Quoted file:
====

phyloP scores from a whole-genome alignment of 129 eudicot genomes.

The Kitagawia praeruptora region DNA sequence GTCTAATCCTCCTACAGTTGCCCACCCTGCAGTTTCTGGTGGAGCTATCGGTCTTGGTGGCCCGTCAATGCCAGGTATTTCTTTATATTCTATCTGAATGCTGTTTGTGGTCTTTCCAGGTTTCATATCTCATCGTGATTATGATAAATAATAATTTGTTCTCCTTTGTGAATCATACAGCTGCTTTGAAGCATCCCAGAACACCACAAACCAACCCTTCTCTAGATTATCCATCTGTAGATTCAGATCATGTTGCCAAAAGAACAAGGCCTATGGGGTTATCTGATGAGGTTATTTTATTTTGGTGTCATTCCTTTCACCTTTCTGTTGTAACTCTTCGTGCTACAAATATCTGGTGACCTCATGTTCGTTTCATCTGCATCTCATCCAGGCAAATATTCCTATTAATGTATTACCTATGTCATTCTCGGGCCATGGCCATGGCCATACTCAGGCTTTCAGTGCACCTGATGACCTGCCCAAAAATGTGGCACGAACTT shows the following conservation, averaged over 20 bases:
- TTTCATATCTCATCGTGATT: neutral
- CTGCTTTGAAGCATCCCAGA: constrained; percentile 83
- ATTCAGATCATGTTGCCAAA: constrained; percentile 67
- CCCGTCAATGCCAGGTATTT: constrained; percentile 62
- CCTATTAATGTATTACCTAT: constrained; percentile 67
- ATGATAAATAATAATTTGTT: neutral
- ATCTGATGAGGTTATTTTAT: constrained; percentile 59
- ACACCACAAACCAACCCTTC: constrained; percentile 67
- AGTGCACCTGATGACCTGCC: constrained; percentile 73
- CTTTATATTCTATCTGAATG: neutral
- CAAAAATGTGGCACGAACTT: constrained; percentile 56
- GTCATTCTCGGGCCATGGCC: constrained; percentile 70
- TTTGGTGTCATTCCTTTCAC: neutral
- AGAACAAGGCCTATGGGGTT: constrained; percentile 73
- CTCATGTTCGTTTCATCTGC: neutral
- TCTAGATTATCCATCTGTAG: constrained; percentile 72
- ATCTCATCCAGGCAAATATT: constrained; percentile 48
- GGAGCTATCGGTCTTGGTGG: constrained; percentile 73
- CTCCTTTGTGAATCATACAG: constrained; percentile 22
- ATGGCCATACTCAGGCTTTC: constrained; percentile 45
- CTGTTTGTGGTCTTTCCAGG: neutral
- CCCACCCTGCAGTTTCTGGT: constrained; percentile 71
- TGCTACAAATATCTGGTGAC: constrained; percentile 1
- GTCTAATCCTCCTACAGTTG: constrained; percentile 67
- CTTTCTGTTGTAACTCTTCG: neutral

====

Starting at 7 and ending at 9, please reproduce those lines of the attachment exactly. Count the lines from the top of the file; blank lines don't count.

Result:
- CCTATTAATGTATTACCTAT: constrained; percentile 67
- ATGATAAATAATAATTTGTT: neutral
- ATCTGATGAGGTTATTTTAT: constrained; percentile 59